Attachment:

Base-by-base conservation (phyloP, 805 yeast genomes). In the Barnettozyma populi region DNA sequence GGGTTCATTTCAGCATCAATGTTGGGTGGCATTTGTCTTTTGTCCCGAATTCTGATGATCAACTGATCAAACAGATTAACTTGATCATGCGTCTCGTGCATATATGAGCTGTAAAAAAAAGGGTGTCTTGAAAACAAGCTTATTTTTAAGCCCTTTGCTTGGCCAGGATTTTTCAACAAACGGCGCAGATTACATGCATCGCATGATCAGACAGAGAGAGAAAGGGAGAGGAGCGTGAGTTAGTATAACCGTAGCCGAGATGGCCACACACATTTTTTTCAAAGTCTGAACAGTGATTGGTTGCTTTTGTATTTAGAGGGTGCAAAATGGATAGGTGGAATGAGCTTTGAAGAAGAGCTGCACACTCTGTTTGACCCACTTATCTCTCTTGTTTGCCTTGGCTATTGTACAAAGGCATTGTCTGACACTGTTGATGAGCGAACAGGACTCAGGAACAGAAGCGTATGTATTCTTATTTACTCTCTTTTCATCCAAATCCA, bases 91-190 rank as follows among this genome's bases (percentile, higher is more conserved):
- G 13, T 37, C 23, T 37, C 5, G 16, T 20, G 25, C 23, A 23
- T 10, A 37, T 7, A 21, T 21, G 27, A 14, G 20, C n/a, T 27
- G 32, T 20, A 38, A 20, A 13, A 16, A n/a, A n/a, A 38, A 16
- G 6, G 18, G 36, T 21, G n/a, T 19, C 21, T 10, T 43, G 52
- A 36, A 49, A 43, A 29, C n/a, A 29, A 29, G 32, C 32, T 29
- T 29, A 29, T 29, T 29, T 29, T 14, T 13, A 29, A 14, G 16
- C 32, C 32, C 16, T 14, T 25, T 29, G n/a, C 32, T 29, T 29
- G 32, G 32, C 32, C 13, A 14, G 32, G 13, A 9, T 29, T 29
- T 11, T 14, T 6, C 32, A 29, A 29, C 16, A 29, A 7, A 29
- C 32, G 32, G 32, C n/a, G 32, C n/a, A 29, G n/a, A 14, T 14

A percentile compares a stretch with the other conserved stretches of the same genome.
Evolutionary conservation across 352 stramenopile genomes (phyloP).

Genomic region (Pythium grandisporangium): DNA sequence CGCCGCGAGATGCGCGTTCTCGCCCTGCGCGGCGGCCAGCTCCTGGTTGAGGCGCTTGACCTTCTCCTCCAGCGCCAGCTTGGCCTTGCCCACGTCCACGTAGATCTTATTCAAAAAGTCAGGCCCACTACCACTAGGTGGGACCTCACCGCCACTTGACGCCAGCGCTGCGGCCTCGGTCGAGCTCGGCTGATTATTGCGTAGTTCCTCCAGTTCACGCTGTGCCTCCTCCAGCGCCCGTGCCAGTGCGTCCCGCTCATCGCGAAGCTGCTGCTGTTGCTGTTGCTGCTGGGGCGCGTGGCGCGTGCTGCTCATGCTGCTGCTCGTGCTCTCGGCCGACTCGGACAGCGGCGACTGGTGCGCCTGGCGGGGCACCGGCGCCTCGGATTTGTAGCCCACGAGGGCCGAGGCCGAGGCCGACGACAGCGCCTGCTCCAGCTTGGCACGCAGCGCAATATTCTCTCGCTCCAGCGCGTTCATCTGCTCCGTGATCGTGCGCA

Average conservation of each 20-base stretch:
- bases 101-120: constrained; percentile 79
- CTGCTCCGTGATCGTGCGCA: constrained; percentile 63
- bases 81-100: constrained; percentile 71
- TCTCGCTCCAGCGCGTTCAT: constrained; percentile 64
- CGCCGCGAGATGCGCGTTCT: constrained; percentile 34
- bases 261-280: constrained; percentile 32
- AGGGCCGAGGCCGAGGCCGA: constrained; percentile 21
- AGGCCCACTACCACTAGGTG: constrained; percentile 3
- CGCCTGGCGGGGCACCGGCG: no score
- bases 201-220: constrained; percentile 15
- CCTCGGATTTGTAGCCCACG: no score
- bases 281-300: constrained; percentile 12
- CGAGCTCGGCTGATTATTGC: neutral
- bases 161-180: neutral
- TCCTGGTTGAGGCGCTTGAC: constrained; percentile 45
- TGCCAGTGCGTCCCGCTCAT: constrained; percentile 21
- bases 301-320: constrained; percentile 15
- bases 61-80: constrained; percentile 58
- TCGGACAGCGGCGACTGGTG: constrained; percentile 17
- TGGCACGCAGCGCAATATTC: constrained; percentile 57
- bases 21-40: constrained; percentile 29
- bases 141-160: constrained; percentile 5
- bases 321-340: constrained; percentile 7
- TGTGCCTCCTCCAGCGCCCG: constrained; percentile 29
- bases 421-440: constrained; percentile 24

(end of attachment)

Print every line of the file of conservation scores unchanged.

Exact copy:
Base-by-base conservation (phyloP, 805 yeast genomes). In the Barnettozyma populi region DNA sequence GGGTTCATTTCAGCATCAATGTTGGGTGGCATTTGTCTTTTGTCCCGAATTCTGATGATCAACTGATCAAACAGATTAACTTGATCATGCGTCTCGTGCATATATGAGCTGTAAAAAAAAGGGTGTCTTGAAAACAAGCTTATTTTTAAGCCCTTTGCTTGGCCAGGATTTTTCAACAAACGGCGCAGATTACATGCATCGCATGATCAGACAGAGAGAGAAAGGGAGAGGAGCGTGAGTTAGTATAACCGTAGCCGAGATGGCCACACACATTTTTTTCAAAGTCTGAACAGTGATTGGTTGCTTTTGTATTTAGAGGGTGCAAAATGGATAGGTGGAATGAGCTTTGAAGAAGAGCTGCACACTCTGTTTGACCCACTTATCTCTCTTGTTTGCCTTGGCTATTGTACAAAGGCATTGTCTGACACTGTTGATGAGCGAACAGGACTCAGGAACAGAAGCGTATGTATTCTTATTTACTCTCTTTTCATCCAAATCCA, bases 91-190 rank as follows among this genome's bases (percentile, higher is more conserved):
- G 13, T 37, C 23, T 37, C 5, G 16, T 20, G 25, C 23, A 23
- T 10, A 37, T 7, A 21, T 21, G 27, A 14, G 20, C n/a, T 27
- G 32, T 20, A 38, A 20, A 13, A 16, A n/a, A n/a, A 38, A 16
- G 6, G 18, G 36, T 21, G n/a, T 19, C 21, T 10, T 43, G 52
- A 36, A 49, A 43, A 29, C n/a, A 29, A 29, G 32, C 32, T 29
- T 29, A 29, T 29, T 29, T 29, T 14, T 13, A 29, A 14, G 16
- C 32, C 32, C 16, T 14, T 25, T 29, G n/a, C 32, T 29, T 29
- G 32, G 32, C 32, C 13, A 14, G 32, G 13, A 9, T 29, T 29
- T 11, T 14, T 6, C 32, A 29, A 29, C 16, A 29, A 7, A 29
- C 32, G 32, G 32, C n/a, G 32, C n/a, A 29, G n/a, A 14, T 14

A percentile compares a stretch with the other conserved stretches of the same genome.
Evolutionary conservation across 352 stramenopile genomes (phyloP).

Genomic region (Pythium grandisporangium): DNA sequence CGCCGCGAGATGCGCGTTCTCGCCCTGCGCGGCGGCCAGCTCCTGGTTGAGGCGCTTGACCTTCTCCTCCAGCGCCAGCTTGGCCTTGCCCACGTCCACGTAGATCTTATTCAAAAAGTCAGGCCCACTACCACTAGGTGGGACCTCACCGCCACTTGACGCCAGCGCTGCGGCCTCGGTCGAGCTCGGCTGATTATTGCGTAGTTCCTCCAGTTCACGCTGTGCCTCCTCCAGCGCCCGTGCCAGTGCGTCCCGCTCATCGCGAAGCTGCTGCTGTTGCTGTTGCTGCTGGGGCGCGTGGCGCGTGCTGCTCATGCTGCTGCTCGTGCTCTCGGCCGACTCGGACAGCGGCGACTGGTGCGCCTGGCGGGGCACCGGCGCCTCGGATTTGTAGCCCACGAGGGCCGAGGCCGAGGCCGACGACAGCGCCTGCTCCAGCTTGGCACGCAGCGCAATATTCTCTCGCTCCAGCGCGTTCATCTGCTCCGTGATCGTGCGCA

Average conservation of each 20-base stretch:
- bases 101-120: constrained; percentile 79
- CTGCTCCGTGATCGTGCGCA: constrained; percentile 63
- bases 81-100: constrained; percentile 71
- TCTCGCTCCAGCGCGTTCAT: constrained; percentile 64
- CGCCGCGAGATGCGCGTTCT: constrained; percentile 34
- bases 261-280: constrained; percentile 32
- AGGGCCGAGGCCGAGGCCGA: constrained; percentile 21
- AGGCCCACTACCACTAGGTG: constrained; percentile 3
- CGCCTGGCGGGGCACCGGCG: no score
- bases 201-220: constrained; percentile 15
- CCTCGGATTTGTAGCCCACG: no score
- bases 281-300: constrained; percentile 12
- CGAGCTCGGCTGATTATTGC: neutral
- bases 161-180: neutral
- TCCTGGTTGAGGCGCTTGAC: constrained; percentile 45
- TGCCAGTGCGTCCCGCTCAT: constrained; percentile 21
- bases 301-320: constrained; percentile 15
- bases 61-80: constrained; percentile 58
- TCGGACAGCGGCGACTGGTG: constrained; percentile 17
- TGGCACGCAGCGCAATATTC: constrained; percentile 57
- bases 21-40: constrained; percentile 29
- bases 141-160: constrained; percentile 5
- bases 321-340: constrained; percentile 7
- TGTGCCTCCTCCAGCGCCCG: constrained; percentile 29
- bases 421-440: constrained; percentile 24